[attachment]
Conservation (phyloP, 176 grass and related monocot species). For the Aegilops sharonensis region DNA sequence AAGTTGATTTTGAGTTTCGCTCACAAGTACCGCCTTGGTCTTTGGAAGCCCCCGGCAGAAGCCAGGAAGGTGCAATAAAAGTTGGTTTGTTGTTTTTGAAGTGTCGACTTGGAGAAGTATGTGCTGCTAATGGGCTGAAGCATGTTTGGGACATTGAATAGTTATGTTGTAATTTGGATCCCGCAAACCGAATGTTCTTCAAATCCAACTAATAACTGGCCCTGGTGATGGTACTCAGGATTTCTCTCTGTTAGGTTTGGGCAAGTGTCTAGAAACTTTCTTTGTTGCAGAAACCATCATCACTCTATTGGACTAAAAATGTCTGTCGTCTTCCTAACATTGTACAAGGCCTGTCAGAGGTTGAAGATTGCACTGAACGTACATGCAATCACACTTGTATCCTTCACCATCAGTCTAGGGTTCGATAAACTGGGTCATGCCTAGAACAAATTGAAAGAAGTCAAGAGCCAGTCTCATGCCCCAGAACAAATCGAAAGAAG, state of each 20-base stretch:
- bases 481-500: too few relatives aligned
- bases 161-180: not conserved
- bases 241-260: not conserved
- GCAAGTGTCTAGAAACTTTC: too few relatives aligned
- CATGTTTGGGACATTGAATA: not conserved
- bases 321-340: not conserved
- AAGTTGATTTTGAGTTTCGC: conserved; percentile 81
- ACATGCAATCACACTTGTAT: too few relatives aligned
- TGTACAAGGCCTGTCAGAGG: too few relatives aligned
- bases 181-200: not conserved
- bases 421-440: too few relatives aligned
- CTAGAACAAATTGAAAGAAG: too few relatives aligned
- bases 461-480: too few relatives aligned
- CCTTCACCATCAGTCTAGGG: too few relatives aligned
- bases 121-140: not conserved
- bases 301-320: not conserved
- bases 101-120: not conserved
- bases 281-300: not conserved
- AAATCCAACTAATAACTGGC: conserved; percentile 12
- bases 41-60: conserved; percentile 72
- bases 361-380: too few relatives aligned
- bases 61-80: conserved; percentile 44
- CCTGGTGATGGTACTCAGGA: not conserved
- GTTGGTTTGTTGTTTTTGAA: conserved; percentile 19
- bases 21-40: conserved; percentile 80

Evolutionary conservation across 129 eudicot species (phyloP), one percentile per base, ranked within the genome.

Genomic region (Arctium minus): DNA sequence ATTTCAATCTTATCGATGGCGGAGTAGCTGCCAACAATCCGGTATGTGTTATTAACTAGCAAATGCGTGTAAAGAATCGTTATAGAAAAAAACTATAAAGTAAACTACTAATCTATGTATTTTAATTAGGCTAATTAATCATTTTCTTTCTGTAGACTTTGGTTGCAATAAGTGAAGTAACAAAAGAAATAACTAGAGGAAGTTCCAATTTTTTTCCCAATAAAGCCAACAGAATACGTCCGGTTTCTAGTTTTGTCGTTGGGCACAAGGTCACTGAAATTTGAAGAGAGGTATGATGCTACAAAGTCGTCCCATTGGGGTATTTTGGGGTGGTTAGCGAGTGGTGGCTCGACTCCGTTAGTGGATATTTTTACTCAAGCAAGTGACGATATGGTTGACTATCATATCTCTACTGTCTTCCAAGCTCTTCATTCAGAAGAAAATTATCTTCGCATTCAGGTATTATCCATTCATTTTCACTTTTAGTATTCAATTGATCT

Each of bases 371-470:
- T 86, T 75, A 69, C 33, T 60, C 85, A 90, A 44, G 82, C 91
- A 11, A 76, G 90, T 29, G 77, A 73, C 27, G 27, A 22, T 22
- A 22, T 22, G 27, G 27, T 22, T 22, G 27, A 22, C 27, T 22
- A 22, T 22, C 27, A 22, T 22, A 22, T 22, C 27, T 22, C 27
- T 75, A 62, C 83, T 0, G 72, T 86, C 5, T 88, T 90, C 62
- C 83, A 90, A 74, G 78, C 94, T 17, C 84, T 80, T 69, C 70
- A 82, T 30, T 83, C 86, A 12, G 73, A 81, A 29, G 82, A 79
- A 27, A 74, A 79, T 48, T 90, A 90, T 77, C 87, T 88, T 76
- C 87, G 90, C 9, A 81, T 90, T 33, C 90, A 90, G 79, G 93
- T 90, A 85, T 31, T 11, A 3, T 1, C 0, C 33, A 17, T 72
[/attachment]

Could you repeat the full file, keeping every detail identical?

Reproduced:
Conservation (phyloP, 176 grass and related monocot species). For the Aegilops sharonensis region DNA sequence AAGTTGATTTTGAGTTTCGCTCACAAGTACCGCCTTGGTCTTTGGAAGCCCCCGGCAGAAGCCAGGAAGGTGCAATAAAAGTTGGTTTGTTGTTTTTGAAGTGTCGACTTGGAGAAGTATGTGCTGCTAATGGGCTGAAGCATGTTTGGGACATTGAATAGTTATGTTGTAATTTGGATCCCGCAAACCGAATGTTCTTCAAATCCAACTAATAACTGGCCCTGGTGATGGTACTCAGGATTTCTCTCTGTTAGGTTTGGGCAAGTGTCTAGAAACTTTCTTTGTTGCAGAAACCATCATCACTCTATTGGACTAAAAATGTCTGTCGTCTTCCTAACATTGTACAAGGCCTGTCAGAGGTTGAAGATTGCACTGAACGTACATGCAATCACACTTGTATCCTTCACCATCAGTCTAGGGTTCGATAAACTGGGTCATGCCTAGAACAAATTGAAAGAAGTCAAGAGCCAGTCTCATGCCCCAGAACAAATCGAAAGAAG, state of each 20-base stretch:
- bases 481-500: too few relatives aligned
- bases 161-180: not conserved
- bases 241-260: not conserved
- GCAAGTGTCTAGAAACTTTC: too few relatives aligned
- CATGTTTGGGACATTGAATA: not conserved
- bases 321-340: not conserved
- AAGTTGATTTTGAGTTTCGC: conserved; percentile 81
- ACATGCAATCACACTTGTAT: too few relatives aligned
- TGTACAAGGCCTGTCAGAGG: too few relatives aligned
- bases 181-200: not conserved
- bases 421-440: too few relatives aligned
- CTAGAACAAATTGAAAGAAG: too few relatives aligned
- bases 461-480: too few relatives aligned
- CCTTCACCATCAGTCTAGGG: too few relatives aligned
- bases 121-140: not conserved
- bases 301-320: not conserved
- bases 101-120: not conserved
- bases 281-300: not conserved
- AAATCCAACTAATAACTGGC: conserved; percentile 12
- bases 41-60: conserved; percentile 72
- bases 361-380: too few relatives aligned
- bases 61-80: conserved; percentile 44
- CCTGGTGATGGTACTCAGGA: not conserved
- GTTGGTTTGTTGTTTTTGAA: conserved; percentile 19
- bases 21-40: conserved; percentile 80

Evolutionary conservation across 129 eudicot species (phyloP), one percentile per base, ranked within the genome.

Genomic region (Arctium minus): DNA sequence ATTTCAATCTTATCGATGGCGGAGTAGCTGCCAACAATCCGGTATGTGTTATTAACTAGCAAATGCGTGTAAAGAATCGTTATAGAAAAAAACTATAAAGTAAACTACTAATCTATGTATTTTAATTAGGCTAATTAATCATTTTCTTTCTGTAGACTTTGGTTGCAATAAGTGAAGTAACAAAAGAAATAACTAGAGGAAGTTCCAATTTTTTTCCCAATAAAGCCAACAGAATACGTCCGGTTTCTAGTTTTGTCGTTGGGCACAAGGTCACTGAAATTTGAAGAGAGGTATGATGCTACAAAGTCGTCCCATTGGGGTATTTTGGGGTGGTTAGCGAGTGGTGGCTCGACTCCGTTAGTGGATATTTTTACTCAAGCAAGTGACGATATGGTTGACTATCATATCTCTACTGTCTTCCAAGCTCTTCATTCAGAAGAAAATTATCTTCGCATTCAGGTATTATCCATTCATTTTCACTTTTAGTATTCAATTGATCT

Each of bases 371-470:
- T 86, T 75, A 69, C 33, T 60, C 85, A 90, A 44, G 82, C 91
- A 11, A 76, G 90, T 29, G 77, A 73, C 27, G 27, A 22, T 22
- A 22, T 22, G 27, G 27, T 22, T 22, G 27, A 22, C 27, T 22
- A 22, T 22, C 27, A 22, T 22, A 22, T 22, C 27, T 22, C 27
- T 75, A 62, C 83, T 0, G 72, T 86, C 5, T 88, T 90, C 62
- C 83, A 90, A 74, G 78, C 94, T 17, C 84, T 80, T 69, C 70
- A 82, T 30, T 83, C 86, A 12, G 73, A 81, A 29, G 82, A 79
- A 27, A 74, A 79, T 48, T 90, A 90, T 77, C 87, T 88, T 76
- C 87, G 90, C 9, A 81, T 90, T 33, C 90, A 90, G 79, G 93
- T 90, A 85, T 31, T 11, A 3, T 1, C 0, C 33, A 17, T 72